The 3 degrees advanced increase Pk tq by 1 ftlb from 157 to 158 @ 3,000 RPMs. The Avg Tq stayed the same at 140 ftlbs

Peak HP dropped by 3 HP, from 133 to 130 @ 5400 RPMs, and the average dropped from 96.2 to 95.7

I'll stick with the Schneider spec'd cam.

Gnarls.
1986 XtraCab SR5 22RE 5speed W56B, ~26,000 MI after break-in, DIM (Did It Myself) rebuilt engine - .020" over, engnbldr RV head, OS valves, 261C cam, DT Header. https://imgur.com/oACTHTR

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Re: Cams and compression
« Reply #144 on: Sep 03, 2019, 04:12:00 AM »
Hey s

I swapped the LIFT numbers (.415/.430) on the Schneider cam to your suggestion Int .430, Exh .415, with duration at 202/216.

The only change was 1 HP increase at 5,000 RPM, all other numbers stayed the same.

Gnarls.

1986 XtraCab SR5 22RE 5speed W56B, ~26,000 MI after break-in, DIM (Did It Myself) rebuilt engine - .020" over, engnbldr RV head, OS valves, 261C cam, DT Header. https://imgur.com/oACTHTR

sirdeuce [OP]

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Re: Cams and compression
« Reply #145 on: Sep 11, 2019, 04:07:24 PM »
So, looking at the numbers on your spreadsheet, I believe the Schneider cam with the swapped numbers would make a better cam. At least with my use it would be better. From 1000rpm to 1300rpm less than a 4lbft difference and then from there to 2400rpm about a 2lbft difference both in favor of the unswapped spec. At 2400 things start getting interesting as the numbers are equal to 2600rpm and then the swapped cam starts to overtake the stock specs and doesn't back down, keeping ahead of the stock spec cam for the remainder of the run. The swapped cam would be a better overall use cam. the stocker would do better for a truck that spends most of it's time crawling from idle to just off idle. My truck spends an inordinate amount of time on the highway. Either way, I'd say most travel is done above 2500rpm. I'd be happy to sacrifice that little bit under 2400rpm.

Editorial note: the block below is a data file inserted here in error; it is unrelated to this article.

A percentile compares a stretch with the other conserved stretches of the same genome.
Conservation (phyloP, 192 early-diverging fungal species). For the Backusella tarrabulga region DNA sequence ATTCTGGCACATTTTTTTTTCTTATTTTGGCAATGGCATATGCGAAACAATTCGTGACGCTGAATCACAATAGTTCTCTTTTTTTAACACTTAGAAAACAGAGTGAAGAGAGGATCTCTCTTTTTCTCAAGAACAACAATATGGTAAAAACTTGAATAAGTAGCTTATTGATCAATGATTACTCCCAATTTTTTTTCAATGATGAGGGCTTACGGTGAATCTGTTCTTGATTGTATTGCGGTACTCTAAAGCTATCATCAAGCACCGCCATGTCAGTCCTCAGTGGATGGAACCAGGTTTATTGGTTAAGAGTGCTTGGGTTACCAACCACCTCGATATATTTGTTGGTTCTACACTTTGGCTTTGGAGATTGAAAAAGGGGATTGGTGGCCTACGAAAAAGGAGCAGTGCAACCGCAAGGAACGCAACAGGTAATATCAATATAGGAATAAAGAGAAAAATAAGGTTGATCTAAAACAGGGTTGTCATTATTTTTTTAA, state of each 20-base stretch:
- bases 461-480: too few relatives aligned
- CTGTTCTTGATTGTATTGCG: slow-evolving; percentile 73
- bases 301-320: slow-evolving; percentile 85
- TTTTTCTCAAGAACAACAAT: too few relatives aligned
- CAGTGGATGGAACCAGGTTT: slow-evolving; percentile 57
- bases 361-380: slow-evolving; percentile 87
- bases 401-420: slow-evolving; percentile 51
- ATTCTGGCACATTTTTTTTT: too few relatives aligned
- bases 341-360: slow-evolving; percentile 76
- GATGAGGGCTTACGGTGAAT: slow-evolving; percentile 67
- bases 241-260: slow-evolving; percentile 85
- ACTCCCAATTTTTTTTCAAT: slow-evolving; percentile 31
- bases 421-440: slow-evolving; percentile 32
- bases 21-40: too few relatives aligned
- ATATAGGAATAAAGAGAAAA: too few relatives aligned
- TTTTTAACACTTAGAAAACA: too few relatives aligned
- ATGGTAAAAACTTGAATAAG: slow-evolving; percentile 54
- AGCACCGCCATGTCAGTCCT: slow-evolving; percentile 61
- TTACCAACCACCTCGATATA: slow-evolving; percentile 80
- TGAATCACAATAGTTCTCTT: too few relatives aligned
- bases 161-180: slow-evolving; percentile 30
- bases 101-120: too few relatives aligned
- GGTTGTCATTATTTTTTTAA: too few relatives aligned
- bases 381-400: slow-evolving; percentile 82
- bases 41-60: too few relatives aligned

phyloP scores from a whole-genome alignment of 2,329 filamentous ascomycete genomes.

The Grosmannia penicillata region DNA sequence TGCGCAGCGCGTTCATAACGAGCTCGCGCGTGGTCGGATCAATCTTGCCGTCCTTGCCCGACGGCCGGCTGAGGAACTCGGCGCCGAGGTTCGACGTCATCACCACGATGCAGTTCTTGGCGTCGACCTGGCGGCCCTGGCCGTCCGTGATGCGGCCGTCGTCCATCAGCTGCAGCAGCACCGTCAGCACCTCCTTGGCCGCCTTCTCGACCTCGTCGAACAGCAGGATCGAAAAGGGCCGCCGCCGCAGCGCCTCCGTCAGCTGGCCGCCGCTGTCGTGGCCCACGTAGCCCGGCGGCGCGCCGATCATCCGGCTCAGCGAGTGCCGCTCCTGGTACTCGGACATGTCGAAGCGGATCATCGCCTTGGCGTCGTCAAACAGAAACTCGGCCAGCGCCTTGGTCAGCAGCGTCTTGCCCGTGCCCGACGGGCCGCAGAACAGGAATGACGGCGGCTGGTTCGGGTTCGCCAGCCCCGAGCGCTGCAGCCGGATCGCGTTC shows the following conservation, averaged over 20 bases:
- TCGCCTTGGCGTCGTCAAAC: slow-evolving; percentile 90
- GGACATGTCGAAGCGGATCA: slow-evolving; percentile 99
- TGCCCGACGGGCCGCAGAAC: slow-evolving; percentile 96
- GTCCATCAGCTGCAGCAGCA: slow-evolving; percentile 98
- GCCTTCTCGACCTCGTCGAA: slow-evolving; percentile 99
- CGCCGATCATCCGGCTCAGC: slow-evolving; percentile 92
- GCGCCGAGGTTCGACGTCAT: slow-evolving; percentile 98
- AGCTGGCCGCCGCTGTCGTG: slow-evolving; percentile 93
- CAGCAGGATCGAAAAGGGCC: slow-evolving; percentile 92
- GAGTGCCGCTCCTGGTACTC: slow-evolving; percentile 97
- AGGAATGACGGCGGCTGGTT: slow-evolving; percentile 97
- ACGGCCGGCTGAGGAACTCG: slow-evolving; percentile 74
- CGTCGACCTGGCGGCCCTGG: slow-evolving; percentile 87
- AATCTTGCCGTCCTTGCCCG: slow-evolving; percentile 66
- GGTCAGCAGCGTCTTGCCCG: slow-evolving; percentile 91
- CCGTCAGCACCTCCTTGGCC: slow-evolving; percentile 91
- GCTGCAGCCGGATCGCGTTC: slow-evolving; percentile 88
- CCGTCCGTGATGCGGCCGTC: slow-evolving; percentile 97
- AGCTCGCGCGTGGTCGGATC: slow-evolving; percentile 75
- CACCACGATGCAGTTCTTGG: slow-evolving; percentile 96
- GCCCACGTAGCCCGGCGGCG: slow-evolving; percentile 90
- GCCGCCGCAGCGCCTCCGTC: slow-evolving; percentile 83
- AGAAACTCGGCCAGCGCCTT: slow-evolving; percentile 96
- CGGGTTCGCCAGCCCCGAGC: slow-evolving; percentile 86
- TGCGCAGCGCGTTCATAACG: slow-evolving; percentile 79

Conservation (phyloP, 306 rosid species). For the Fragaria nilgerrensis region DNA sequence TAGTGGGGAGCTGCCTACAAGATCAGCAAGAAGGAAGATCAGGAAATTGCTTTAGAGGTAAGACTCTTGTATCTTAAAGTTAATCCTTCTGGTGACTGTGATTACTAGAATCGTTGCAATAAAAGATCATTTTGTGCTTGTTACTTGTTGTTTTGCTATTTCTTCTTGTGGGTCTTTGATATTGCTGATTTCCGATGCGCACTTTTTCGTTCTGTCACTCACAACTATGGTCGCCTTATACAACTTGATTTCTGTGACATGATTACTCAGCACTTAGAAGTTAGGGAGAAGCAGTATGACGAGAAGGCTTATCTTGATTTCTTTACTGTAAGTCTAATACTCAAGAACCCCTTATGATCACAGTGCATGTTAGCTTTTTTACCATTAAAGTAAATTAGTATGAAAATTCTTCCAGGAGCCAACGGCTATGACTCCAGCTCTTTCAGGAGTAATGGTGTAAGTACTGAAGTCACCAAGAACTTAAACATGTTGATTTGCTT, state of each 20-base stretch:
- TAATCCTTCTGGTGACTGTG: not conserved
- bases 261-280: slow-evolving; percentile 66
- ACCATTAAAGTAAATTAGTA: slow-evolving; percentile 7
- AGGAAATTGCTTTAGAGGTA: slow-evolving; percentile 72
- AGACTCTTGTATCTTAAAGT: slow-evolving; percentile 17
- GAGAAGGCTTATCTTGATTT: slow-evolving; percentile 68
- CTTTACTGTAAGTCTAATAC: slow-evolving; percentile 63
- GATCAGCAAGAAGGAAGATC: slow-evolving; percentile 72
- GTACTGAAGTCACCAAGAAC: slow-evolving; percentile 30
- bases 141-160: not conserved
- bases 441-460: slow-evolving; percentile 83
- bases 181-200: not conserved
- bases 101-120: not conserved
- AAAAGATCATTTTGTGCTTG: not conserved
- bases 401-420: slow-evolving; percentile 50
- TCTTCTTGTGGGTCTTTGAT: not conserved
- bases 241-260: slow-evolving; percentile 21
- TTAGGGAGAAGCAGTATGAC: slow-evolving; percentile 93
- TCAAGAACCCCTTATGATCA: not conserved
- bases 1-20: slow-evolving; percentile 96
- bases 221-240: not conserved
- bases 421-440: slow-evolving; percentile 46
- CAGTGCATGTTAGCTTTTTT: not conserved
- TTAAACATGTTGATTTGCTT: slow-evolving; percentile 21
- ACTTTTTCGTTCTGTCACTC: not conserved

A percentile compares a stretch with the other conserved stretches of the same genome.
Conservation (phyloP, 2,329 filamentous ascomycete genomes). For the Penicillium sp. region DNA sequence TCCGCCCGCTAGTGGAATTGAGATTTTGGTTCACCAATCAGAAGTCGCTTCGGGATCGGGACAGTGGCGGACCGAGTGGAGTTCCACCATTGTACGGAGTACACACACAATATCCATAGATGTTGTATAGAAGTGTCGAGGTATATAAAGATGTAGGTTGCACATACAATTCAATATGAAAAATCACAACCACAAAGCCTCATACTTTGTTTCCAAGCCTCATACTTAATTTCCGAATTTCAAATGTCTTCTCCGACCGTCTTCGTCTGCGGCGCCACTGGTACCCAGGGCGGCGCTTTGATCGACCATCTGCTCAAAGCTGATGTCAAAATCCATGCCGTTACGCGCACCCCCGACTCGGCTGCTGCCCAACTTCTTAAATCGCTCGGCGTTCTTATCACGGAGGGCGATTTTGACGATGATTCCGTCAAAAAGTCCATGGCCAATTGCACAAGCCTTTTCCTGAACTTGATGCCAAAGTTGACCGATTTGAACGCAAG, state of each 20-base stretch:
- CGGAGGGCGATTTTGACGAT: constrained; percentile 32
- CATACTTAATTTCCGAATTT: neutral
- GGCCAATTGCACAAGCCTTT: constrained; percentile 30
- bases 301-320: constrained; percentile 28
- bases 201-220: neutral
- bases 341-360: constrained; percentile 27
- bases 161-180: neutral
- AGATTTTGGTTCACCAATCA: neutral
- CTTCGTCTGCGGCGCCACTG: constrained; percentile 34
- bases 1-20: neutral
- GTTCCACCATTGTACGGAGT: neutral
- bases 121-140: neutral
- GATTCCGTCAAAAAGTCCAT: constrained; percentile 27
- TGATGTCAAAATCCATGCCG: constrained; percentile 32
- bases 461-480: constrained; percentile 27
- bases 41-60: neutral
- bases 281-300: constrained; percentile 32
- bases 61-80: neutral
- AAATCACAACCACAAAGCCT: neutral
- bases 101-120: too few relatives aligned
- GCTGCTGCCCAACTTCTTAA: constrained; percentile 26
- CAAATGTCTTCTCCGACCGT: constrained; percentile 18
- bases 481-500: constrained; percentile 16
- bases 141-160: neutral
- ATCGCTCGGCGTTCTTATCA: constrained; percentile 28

« Last Edit: Sep 11, 2019, 04:21:49 PM by sirdeuce »
Sure it'll fit........ Just needs a little brute finesse.

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Re: Cams and compression
« Reply #146 on: Sep 11, 2019, 04:24:45 PM »
How would you feel about punching in the numbers from the Schneider 250-260F stock and swapped? I have one of those on my shelf. Would be for EFI so the 112 LC would be the spec to use there.
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Re: Cams and compression
« Reply #147 on: Sep 11, 2019, 06:05:17 PM »
How would you feel about punching in the numbers from the Schneider 250-260F stock and swapped? I have one of those on my shelf. Would be for EFI so the 112 LC would be the spec to use there.

I used my rebuild engine specs:

From 1800 thru 5400 in 400 RPM increments:

Stock profile:  Pk Tq = 156 @ 3000, Peak HP = 132 @ 5400 - Avg Tq - 139, Avg HP - 95.6
Swapped Duration:  Pk Tq = 157 @ 3000, Peak HP =134  @ 5400 - Avg Tq - 140, Avg HP - 95.9

To do a 1000 through 5900 in 100 RPM increment comparison would take me about 1 hour.

Gnarls.
1986 XtraCab SR5 22RE 5speed W56B, ~26,000 MI after break-in, DIM (Did It Myself) rebuilt engine - .020" over, engnbldr RV head, OS valves, 261C cam, DT Header. https://imgur.com/oACTHTR

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Re: Cams and compression
« Reply #148 on: Sep 11, 2019, 06:08:01 PM »
So, looking at the numbers on your spreadsheet, I believe the Schneider cam with the swapped numbers would make a better cam. At least with my use it would be better. From 1000rpm to 1300rpm less than a 4lbft difference and then from there to 2400rpm about a 2lbft difference both in favor of the unswapped spec. At 2400 things start getting interesting as the numbers are equal to 2600rpm and then the swapped cam starts to overtake the stock specs and doesn't back down, keeping ahead of the stock spec cam for the remainder of the run. The swapped cam would be a better overall use cam. the stocker would do better for a truck that spends most of it's time crawling from idle to just off idle. My truck spends an inordinate amount of time on the highway. Either way, I'd say most travel is done above 2500rpm. I'd be happy to sacrifice that little bit under 2400rpm.

That's one of the nice features about choosing a cam profile... you can pick your peaks and curves in the RPM range you need it.

Gnarls.
1986 XtraCab SR5 22RE 5speed W56B, ~26,000 MI after break-in, DIM (Did It Myself) rebuilt engine - .020" over, engnbldr RV head, OS valves, 261C cam, DT Header. https://imgur.com/oACTHTR

sirdeuce [OP]

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Re: Cams and compression
« Reply #149 on: Sep 13, 2019, 10:20:43 AM »
An hour, geesh. thanks for doing what you did.
Sure it'll fit........ Just needs a little brute finesse.